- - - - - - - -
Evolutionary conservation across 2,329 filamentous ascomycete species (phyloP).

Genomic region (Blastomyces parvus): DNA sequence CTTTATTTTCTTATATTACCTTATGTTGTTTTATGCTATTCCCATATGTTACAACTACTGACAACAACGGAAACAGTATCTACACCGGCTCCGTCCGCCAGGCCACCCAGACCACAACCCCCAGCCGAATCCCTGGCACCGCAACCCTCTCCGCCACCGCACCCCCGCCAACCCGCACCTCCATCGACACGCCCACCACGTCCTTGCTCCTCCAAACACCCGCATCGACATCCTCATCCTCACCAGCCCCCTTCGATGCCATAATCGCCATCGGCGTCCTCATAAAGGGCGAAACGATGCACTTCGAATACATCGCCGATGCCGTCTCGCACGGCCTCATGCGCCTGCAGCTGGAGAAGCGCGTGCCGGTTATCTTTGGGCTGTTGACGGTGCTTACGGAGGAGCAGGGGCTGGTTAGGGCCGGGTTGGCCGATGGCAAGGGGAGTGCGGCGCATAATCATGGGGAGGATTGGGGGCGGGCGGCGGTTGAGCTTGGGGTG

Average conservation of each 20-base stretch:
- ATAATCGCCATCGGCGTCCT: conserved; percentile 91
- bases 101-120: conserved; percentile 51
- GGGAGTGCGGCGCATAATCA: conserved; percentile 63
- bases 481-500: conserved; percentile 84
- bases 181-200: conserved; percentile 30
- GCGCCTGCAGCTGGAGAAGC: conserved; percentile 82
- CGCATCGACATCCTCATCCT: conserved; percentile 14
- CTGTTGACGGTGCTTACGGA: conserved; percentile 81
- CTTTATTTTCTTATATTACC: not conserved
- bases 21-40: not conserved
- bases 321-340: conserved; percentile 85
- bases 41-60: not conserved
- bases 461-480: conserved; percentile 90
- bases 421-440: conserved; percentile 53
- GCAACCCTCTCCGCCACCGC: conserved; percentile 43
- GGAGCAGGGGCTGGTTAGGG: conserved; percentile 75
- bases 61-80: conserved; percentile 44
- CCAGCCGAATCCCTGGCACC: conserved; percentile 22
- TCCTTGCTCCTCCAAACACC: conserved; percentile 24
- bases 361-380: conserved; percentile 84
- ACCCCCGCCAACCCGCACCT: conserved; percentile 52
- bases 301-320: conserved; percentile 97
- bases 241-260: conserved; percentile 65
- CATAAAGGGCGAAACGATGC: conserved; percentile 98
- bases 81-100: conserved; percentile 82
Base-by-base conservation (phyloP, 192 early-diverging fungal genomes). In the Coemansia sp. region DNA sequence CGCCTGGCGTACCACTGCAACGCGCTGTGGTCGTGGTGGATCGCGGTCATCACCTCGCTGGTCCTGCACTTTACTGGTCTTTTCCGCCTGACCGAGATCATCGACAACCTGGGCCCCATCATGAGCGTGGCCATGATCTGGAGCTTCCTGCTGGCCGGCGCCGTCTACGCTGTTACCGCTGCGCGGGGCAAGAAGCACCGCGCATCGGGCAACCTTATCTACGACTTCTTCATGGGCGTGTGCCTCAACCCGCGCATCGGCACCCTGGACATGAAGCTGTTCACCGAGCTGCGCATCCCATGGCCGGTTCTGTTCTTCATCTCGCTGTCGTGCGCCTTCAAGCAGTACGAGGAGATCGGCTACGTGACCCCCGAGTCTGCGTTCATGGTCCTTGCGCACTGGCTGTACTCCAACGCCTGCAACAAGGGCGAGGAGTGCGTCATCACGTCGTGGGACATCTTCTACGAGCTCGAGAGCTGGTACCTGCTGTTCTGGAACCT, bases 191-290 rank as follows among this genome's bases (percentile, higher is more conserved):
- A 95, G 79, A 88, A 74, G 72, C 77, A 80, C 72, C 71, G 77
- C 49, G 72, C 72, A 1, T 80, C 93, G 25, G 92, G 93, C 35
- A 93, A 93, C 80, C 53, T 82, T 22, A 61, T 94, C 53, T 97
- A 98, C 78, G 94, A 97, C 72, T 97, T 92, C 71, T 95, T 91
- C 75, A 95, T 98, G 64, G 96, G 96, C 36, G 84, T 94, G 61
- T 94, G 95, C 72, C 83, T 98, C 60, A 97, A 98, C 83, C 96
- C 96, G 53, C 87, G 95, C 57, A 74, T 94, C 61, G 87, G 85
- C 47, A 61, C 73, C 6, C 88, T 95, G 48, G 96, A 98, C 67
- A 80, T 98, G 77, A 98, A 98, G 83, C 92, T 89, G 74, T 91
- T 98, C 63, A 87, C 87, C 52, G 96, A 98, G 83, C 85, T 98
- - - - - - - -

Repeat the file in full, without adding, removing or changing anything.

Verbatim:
Evolutionary conservation across 2,329 filamentous ascomycete species (phyloP).

Genomic region (Blastomyces parvus): DNA sequence CTTTATTTTCTTATATTACCTTATGTTGTTTTATGCTATTCCCATATGTTACAACTACTGACAACAACGGAAACAGTATCTACACCGGCTCCGTCCGCCAGGCCACCCAGACCACAACCCCCAGCCGAATCCCTGGCACCGCAACCCTCTCCGCCACCGCACCCCCGCCAACCCGCACCTCCATCGACACGCCCACCACGTCCTTGCTCCTCCAAACACCCGCATCGACATCCTCATCCTCACCAGCCCCCTTCGATGCCATAATCGCCATCGGCGTCCTCATAAAGGGCGAAACGATGCACTTCGAATACATCGCCGATGCCGTCTCGCACGGCCTCATGCGCCTGCAGCTGGAGAAGCGCGTGCCGGTTATCTTTGGGCTGTTGACGGTGCTTACGGAGGAGCAGGGGCTGGTTAGGGCCGGGTTGGCCGATGGCAAGGGGAGTGCGGCGCATAATCATGGGGAGGATTGGGGGCGGGCGGCGGTTGAGCTTGGGGTG

Average conservation of each 20-base stretch:
- ATAATCGCCATCGGCGTCCT: conserved; percentile 91
- bases 101-120: conserved; percentile 51
- GGGAGTGCGGCGCATAATCA: conserved; percentile 63
- bases 481-500: conserved; percentile 84
- bases 181-200: conserved; percentile 30
- GCGCCTGCAGCTGGAGAAGC: conserved; percentile 82
- CGCATCGACATCCTCATCCT: conserved; percentile 14
- CTGTTGACGGTGCTTACGGA: conserved; percentile 81
- CTTTATTTTCTTATATTACC: not conserved
- bases 21-40: not conserved
- bases 321-340: conserved; percentile 85
- bases 41-60: not conserved
- bases 461-480: conserved; percentile 90
- bases 421-440: conserved; percentile 53
- GCAACCCTCTCCGCCACCGC: conserved; percentile 43
- GGAGCAGGGGCTGGTTAGGG: conserved; percentile 75
- bases 61-80: conserved; percentile 44
- CCAGCCGAATCCCTGGCACC: conserved; percentile 22
- TCCTTGCTCCTCCAAACACC: conserved; percentile 24
- bases 361-380: conserved; percentile 84
- ACCCCCGCCAACCCGCACCT: conserved; percentile 52
- bases 301-320: conserved; percentile 97
- bases 241-260: conserved; percentile 65
- CATAAAGGGCGAAACGATGC: conserved; percentile 98
- bases 81-100: conserved; percentile 82
Base-by-base conservation (phyloP, 192 early-diverging fungal genomes). In the Coemansia sp. region DNA sequence CGCCTGGCGTACCACTGCAACGCGCTGTGGTCGTGGTGGATCGCGGTCATCACCTCGCTGGTCCTGCACTTTACTGGTCTTTTCCGCCTGACCGAGATCATCGACAACCTGGGCCCCATCATGAGCGTGGCCATGATCTGGAGCTTCCTGCTGGCCGGCGCCGTCTACGCTGTTACCGCTGCGCGGGGCAAGAAGCACCGCGCATCGGGCAACCTTATCTACGACTTCTTCATGGGCGTGTGCCTCAACCCGCGCATCGGCACCCTGGACATGAAGCTGTTCACCGAGCTGCGCATCCCATGGCCGGTTCTGTTCTTCATCTCGCTGTCGTGCGCCTTCAAGCAGTACGAGGAGATCGGCTACGTGACCCCCGAGTCTGCGTTCATGGTCCTTGCGCACTGGCTGTACTCCAACGCCTGCAACAAGGGCGAGGAGTGCGTCATCACGTCGTGGGACATCTTCTACGAGCTCGAGAGCTGGTACCTGCTGTTCTGGAACCT, bases 191-290 rank as follows among this genome's bases (percentile, higher is more conserved):
- A 95, G 79, A 88, A 74, G 72, C 77, A 80, C 72, C 71, G 77
- C 49, G 72, C 72, A 1, T 80, C 93, G 25, G 92, G 93, C 35
- A 93, A 93, C 80, C 53, T 82, T 22, A 61, T 94, C 53, T 97
- A 98, C 78, G 94, A 97, C 72, T 97, T 92, C 71, T 95, T 91
- C 75, A 95, T 98, G 64, G 96, G 96, C 36, G 84, T 94, G 61
- T 94, G 95, C 72, C 83, T 98, C 60, A 97, A 98, C 83, C 96
- C 96, G 53, C 87, G 95, C 57, A 74, T 94, C 61, G 87, G 85
- C 47, A 61, C 73, C 6, C 88, T 95, G 48, G 96, A 98, C 67
- A 80, T 98, G 77, A 98, A 98, G 83, C 92, T 89, G 74, T 91
- T 98, C 63, A 87, C 87, C 52, G 96, A 98, G 83, C 85, T 98